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Ruth Bettelheim, Ph.D.

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The War on Sex: The Contraception Controversy's Hidden Agenda

Posted: 03/ 6/2012 3:59 pm

The many condemnations of Rush Limbaugh's remarks about law student Sandra Fluke are appropriate, but they have thus far ignored the important subtext of his comments -- specifically, a contradiction so powerful that it is changing laws across the country to the detriment of both men and women.

Some of Limbaugh's less incendiary (and thus less discussed) assertions merit further scrutiny. For example, Limbaugh expresses outrage at the idea that female contraception should be provided by medical insurance, claiming at one point that it is unnecessary because "the Washington, D.C., Department of Health will send you free condoms." This makes it clear that contraception -- even taxpayer-subsidized contraception -- is not really the source of his outrage. But then, what is?

It is instructive to consider his description of his fantasy that Rick Santorum and Newt Gingrich will "spy on Sandra Fluke and interrupt her in mid-coitus, and then they'll make 'em [sexually active female Georgetown law students] get married. They'll make 'em get married and then make 'em have those babies and make 'em have 10,000 babies and then stay home..." Here Limbaugh both luridly depicts male politicians as peeping toms and passes judgment on the imaginary subjects of this salacious interest -- indeed, even sentences them for their crimes. Their punishment, naturally, is to have more sex and bear the reproductive burdens thereof -- but only under the control of husbands who keep them locked away at home (where, presumably, they can find no other outlets for their insatiable lust).

In even plainer terms he first called Ms. Fluke "a slut, a prostitute," and then the next day demanded that she arrange to have "the videos of all this sex posted online so we can see what we are getting for our money." These statements give away the profound, secret paradox in his condemnation of Ms. Fluke and outrage at her presumed (though not fact-based) promiscuity. Mr. Limbaugh wants to punish and castigate women who fail to practice sufficiently puritanical morality, while also unashamedly proclaiming his lascivious interest in watching the 'slutty' uninhibited sex he imagines them having.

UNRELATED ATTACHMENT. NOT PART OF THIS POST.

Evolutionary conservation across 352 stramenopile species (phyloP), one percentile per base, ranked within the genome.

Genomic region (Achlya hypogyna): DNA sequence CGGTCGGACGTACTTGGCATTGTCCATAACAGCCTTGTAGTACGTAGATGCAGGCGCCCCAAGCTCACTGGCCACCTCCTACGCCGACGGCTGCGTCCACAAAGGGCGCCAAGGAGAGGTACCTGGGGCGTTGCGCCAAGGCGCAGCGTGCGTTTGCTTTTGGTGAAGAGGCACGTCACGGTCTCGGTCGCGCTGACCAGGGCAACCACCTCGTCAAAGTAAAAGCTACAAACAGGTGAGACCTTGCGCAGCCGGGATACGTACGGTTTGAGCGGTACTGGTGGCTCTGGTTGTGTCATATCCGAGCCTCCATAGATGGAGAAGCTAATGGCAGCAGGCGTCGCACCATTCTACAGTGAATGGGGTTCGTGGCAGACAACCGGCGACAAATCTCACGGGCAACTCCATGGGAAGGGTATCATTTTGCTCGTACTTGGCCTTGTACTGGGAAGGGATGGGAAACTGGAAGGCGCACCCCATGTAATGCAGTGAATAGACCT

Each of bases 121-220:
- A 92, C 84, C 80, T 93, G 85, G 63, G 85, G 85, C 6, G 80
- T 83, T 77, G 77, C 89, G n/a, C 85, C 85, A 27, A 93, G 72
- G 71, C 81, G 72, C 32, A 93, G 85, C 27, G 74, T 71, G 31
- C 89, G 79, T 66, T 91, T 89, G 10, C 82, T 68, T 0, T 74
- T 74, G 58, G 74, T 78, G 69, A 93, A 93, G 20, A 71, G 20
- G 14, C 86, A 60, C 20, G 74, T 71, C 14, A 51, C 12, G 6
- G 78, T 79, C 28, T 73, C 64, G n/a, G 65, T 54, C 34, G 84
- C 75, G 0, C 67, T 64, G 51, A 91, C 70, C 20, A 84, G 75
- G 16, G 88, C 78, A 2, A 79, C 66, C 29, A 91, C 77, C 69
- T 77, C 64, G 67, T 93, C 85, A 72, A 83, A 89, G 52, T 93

This contradictory set of demands -- that women should be ashamed of their sexuality but nevertheless behave shamelessly for men's pleasure -- is neither insignificant nor his alone. Although his statements are widely being denigrated, the issues at stake retain their political traction. The Republicans and other social conservatives arguing for contraception and abortion restrictions may reject Limbaugh's phrasing, but they are nevertheless supporting policies that, as one Alabama legislator put it, are "designed to humiliate women." Over twenty states already have legislation subjecting women to unnecessary medical procedures, a practice that was notoriously employed by the Soviet Union to coerce compliance. Several more states are currently debating requiring women seeking abortions to undergo ultrasounds.

This controversy has been described as a war on women. It may be that, but it is also, and perhaps more effectively, a war against sexuality itself. To the degree that social denigration and government-imposed restrictions are successful in inculcating shame and fear, they foster sexual inhibition both in the marital bed and outside it. People who are ashamed of their bodies and sexuality, or fearful of the potentially dire consequences of sex, are not likely to be relaxed, uninhibited, or enthusiastic in the bedroom.

The proliferation of media discussions, books, articles, and blogs about sexual difficulties - not to mention the popularity of sex therapists - is a testament to how uncomfortable and dissatisfied couples are with sex, no matter their political orientation or marital status. Unfortunately, no quantity of therapy, books or articles can repair damage that is done on a widespread social scale by a combination of private disgust and public policy.

Until we recognize that the true victims of this crusade include not only women but also sexuality itself, we are unlikely to end it. Both sexes suffer when women are subjected to puritanical standards, public humiliation, and the private belief that the very sexuality they desire is "slutty" and shameful. If we are to overcome what ails us in the bedroom, we will have to address what happens in the public arena and end sanctions on female sexuality.

Dr. Ruth Bettelheim is a writer, lecturer, and executive/life coach specializing in the development of human potential. She is based in New York and Los Angeles and can be found at RuthBettelheim.com.

Via The Op-Ed Project.

 

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